This paper presents initial steps in the development of a method to be used for the evaluation of kitting. This from an information source point of view and for studying effects related to productivity and quality. The methodology is projected to act as a foundation for how to carry out a subsequent comprehensive case study. The purpose of the case study is to explore how kitting affects the cognitive workload compared to the ordinary material rack combined with part numbers used in the current manufacturing industry. This is done by measuring productivity; time spent on assembling a product, and quality; number of assembly errors. One step in the methodology development process, which is described in this paper, was to conduct a pilot study, primarily to test the methodology related to the selection of measurement parameters, as well as for getting experiences from running the methodology with real test subjects.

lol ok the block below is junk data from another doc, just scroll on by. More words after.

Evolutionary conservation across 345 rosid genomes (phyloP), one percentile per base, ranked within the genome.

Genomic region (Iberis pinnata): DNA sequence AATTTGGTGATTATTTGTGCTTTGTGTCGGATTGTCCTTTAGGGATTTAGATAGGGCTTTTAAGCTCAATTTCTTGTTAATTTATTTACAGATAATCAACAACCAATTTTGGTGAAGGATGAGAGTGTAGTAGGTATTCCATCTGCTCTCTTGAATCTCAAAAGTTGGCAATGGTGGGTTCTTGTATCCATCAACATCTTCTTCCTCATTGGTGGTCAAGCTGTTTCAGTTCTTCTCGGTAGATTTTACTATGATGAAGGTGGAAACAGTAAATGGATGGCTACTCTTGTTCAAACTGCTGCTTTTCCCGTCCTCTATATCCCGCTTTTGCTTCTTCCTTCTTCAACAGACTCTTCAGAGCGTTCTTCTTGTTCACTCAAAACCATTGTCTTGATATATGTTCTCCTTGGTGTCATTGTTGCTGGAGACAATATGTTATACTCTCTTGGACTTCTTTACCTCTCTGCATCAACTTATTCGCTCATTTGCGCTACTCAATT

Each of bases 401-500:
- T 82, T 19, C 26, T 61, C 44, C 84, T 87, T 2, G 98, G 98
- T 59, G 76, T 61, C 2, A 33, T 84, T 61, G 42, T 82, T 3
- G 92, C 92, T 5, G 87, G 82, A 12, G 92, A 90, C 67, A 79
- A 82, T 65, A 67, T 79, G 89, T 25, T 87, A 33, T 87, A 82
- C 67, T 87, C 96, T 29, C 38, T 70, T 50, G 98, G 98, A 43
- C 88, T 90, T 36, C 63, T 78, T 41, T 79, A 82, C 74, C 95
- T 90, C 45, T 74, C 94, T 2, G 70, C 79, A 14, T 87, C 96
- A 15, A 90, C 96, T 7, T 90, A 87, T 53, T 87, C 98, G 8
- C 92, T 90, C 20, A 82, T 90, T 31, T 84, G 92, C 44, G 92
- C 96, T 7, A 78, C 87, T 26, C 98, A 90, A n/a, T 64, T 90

• 3.
    Brolin, Anna
    et al.
    University of Skövde, School of Engineering Science. University of Skövde, The Virtual Systems Research Centre. Wolfson School of Mechanical, Electrical and Manufacturing Engineering, Loughborough University, UK.
    Case, Keith
    Wolfson School of Mechanical, Electrical and Manufacturing Engineering, Loughborough University, UK.
    Thorvald, Peter
    University of Skövde, School of Engineering Science. University of Skövde, The Virtual Systems Research Centre.
    Cognitive Aspects Affecting Human Performance in Manual Assembly2016In: Advances in Manufacturing Technology XXX / [ed] Yee Mey Goh, Keith Case, IOS Press, 2016, p. 231-236Conference paper (Refereed)